Area communities plan public reading of Frederick Douglass’ 4th of July speech

What does the Declaration of Independence mean to a human being who is not free?

On July 5, 1852, at an event in Rochester, N.Y., commemorating the signing of the Declaration of Independence, Frederick Douglass, a former slave and leading abolitionist, answered this question in a fiery speech after being asked to speak in celebration of the Fourth of July.

“Fellow-citizens,” he began, “why am I called upon to speak here today? What have I, or those I represent, to do with your national independence? Do you mean, citizens, to mock me, by asking me to speak today? What, to the American slave, is your Fourth of July?”

Douglass's speech, “The Meaning of the Fourth of July to the Negro,” was an indictment of the wrongs done or ignored by those in power, and a reminder that the Declaration of Independence's statement that “all men are created equal” did not extend to every American.

“This Fourth of July is yours, not mine,” he said. “You may rejoice, I must mourn.”

During the celebration of this nation's independence - its freedom from Great Britain and its tyranny - the Vermont Humanities Council and Community Change Inc., is once again leading a statewide effort to stage community readings of Douglass' speech and invite thought and discussion about race and citizenship.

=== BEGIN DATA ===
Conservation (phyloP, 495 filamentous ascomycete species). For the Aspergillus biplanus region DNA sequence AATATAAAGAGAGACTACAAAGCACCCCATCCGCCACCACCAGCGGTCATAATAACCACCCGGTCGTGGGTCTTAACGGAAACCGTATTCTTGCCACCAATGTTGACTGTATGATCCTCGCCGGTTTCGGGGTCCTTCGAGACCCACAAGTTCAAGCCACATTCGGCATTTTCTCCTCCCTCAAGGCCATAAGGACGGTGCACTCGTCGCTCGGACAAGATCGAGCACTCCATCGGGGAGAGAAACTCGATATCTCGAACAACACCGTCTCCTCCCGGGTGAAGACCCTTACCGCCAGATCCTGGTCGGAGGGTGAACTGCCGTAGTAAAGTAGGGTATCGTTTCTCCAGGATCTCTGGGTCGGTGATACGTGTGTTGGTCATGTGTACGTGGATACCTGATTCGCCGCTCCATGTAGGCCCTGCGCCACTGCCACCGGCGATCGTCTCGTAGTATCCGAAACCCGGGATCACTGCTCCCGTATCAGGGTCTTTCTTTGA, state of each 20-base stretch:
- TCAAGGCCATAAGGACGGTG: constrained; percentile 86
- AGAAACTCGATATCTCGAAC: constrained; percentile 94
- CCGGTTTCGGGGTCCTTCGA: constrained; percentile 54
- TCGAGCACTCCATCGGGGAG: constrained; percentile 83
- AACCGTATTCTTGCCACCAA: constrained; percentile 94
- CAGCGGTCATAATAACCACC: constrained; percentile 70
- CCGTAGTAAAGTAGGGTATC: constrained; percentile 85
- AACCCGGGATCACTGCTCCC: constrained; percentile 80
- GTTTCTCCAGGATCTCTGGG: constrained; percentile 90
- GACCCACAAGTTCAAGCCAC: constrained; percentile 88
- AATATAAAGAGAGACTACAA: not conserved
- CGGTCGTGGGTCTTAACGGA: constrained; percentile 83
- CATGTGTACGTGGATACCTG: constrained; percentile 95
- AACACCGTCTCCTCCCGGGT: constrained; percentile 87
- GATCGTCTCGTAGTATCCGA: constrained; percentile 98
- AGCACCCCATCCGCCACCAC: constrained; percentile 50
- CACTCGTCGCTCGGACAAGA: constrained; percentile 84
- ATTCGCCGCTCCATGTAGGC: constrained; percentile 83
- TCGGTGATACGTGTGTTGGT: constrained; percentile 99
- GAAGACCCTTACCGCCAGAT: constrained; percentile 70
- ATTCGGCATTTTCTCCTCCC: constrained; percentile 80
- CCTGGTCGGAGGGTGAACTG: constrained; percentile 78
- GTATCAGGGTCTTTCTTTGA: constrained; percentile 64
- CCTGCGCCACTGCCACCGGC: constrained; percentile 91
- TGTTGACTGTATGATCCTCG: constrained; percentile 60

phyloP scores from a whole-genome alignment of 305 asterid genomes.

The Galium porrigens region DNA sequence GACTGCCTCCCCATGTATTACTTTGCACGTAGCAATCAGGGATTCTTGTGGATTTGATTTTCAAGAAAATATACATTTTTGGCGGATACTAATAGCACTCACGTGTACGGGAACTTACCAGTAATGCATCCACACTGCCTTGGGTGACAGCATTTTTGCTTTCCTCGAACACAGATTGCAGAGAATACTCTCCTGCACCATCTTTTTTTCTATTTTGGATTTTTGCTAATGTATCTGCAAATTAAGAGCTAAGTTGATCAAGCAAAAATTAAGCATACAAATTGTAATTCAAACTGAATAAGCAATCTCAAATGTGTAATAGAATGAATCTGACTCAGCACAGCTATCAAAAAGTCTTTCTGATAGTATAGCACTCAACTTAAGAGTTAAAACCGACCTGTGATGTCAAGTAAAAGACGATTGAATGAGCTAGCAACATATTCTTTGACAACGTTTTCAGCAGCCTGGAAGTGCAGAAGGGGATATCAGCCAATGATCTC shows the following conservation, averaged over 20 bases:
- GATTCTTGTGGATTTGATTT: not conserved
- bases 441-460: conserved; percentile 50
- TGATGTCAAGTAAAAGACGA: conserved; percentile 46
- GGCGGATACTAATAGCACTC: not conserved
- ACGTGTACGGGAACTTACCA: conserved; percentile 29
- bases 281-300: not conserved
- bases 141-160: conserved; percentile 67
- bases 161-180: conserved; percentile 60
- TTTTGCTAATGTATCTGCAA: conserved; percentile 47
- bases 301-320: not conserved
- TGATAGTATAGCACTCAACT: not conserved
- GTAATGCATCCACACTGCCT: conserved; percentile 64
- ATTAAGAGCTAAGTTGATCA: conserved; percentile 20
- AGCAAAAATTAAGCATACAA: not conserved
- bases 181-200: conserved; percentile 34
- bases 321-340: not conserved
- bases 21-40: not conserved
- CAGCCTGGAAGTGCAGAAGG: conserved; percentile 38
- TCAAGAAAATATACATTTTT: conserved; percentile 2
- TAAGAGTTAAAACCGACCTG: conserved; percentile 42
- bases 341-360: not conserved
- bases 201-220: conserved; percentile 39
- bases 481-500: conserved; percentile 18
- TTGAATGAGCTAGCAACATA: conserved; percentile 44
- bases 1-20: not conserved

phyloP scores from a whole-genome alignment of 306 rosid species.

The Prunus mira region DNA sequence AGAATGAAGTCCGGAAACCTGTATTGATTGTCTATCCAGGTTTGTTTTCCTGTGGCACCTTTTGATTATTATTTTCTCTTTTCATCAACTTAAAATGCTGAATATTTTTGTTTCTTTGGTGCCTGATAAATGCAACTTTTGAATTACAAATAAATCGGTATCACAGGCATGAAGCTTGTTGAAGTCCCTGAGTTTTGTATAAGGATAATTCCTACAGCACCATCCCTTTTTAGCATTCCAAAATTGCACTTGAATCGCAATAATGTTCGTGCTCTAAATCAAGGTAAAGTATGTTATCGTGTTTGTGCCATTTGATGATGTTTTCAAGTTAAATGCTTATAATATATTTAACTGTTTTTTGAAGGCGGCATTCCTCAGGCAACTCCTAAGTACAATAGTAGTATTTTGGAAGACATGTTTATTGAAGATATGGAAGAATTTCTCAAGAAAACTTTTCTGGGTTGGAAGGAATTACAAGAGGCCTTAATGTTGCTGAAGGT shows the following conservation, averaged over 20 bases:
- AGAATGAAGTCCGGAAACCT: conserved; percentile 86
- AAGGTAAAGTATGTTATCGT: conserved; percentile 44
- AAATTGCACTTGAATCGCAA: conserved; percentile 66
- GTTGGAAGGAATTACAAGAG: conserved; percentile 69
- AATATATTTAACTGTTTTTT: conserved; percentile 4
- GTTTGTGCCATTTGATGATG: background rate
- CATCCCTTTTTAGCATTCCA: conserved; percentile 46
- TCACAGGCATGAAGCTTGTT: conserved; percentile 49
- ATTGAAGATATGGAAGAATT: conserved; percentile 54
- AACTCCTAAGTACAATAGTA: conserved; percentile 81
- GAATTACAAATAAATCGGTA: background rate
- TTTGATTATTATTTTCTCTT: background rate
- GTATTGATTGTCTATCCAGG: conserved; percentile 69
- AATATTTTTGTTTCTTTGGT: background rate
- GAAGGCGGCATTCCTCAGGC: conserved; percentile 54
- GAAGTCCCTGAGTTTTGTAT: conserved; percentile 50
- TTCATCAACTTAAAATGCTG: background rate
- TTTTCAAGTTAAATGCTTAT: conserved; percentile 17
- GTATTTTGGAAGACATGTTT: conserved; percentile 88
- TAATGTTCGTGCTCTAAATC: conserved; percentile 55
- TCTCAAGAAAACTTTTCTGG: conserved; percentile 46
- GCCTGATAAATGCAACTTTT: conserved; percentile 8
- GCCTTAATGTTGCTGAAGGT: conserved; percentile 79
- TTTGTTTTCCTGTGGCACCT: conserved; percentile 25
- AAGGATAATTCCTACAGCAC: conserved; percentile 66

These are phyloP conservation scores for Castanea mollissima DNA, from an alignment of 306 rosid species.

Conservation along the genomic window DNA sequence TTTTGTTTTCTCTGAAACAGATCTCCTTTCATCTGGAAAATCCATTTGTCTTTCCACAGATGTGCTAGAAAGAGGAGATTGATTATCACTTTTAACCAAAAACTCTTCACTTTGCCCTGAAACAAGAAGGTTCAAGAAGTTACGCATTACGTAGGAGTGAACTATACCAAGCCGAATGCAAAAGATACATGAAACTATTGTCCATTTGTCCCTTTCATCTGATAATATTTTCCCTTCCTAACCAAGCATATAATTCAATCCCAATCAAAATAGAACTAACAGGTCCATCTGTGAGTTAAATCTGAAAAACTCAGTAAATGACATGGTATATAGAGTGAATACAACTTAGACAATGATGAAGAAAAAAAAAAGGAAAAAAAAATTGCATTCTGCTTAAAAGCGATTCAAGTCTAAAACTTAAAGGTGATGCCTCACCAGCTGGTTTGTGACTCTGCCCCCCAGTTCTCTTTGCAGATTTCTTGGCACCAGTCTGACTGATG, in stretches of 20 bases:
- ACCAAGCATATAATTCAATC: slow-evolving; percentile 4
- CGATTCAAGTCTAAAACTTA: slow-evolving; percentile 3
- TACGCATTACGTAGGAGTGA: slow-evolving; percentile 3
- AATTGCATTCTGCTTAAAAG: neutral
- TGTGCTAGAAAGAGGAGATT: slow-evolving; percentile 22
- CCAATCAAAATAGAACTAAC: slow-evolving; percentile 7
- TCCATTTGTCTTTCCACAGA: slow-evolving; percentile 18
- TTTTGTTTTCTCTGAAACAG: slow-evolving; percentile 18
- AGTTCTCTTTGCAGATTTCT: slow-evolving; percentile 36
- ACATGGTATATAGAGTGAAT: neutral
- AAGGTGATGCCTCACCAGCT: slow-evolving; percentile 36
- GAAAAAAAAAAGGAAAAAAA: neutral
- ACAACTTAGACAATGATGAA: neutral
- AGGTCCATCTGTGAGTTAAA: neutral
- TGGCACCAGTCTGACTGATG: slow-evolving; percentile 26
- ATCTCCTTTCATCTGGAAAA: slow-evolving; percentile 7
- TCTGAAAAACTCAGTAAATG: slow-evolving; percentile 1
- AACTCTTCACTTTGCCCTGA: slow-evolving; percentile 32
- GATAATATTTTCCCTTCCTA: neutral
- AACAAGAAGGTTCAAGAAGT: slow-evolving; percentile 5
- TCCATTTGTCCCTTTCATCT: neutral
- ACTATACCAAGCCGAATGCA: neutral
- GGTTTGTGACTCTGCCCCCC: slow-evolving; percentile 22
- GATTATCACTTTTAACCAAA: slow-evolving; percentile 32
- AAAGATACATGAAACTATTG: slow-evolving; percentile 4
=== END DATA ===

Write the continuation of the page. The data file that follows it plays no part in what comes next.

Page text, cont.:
A community reading of the Douglass speech will take place at three Windham County locations:

• June 30, at 11:30 a.m., at the Jamaica Town Hall, 3735 VT Route 30, Jamaica. Community members are invited to witness and/or join in the reading. Copies of the speech will be provided.

For more information, contact Jennifer Razee at 802-464-8557.

• July 4, at 9:30 a.m., at Pliny Park in Brattleboro. The Community Equity Collaborative, Brooks Memorial Library, and members of the public will host a communal reading, prior to the arrival of the “By the People: Brattleboro Goes Fourth” parade.

Members of the community who would like to take part in the public reading are invited to a rehearsal on July 1, at 7 p.m., in the Local History Room of Brooks Memorial Library. For more information, call 802-254-5290, ext. 1201, or visit

• July 5, at 5 p.m., at Pettee Memorial Library, 16 S. Main St., Wilmington. The reading will take place on the front lawn of the library. In case of rain, the event will be moved inside.

For more information, contact Karen Ameden at 802-874-4151.

The text of this speech, as well as accompanying materials, are available online at

Subscribe to the newsletter for weekly updates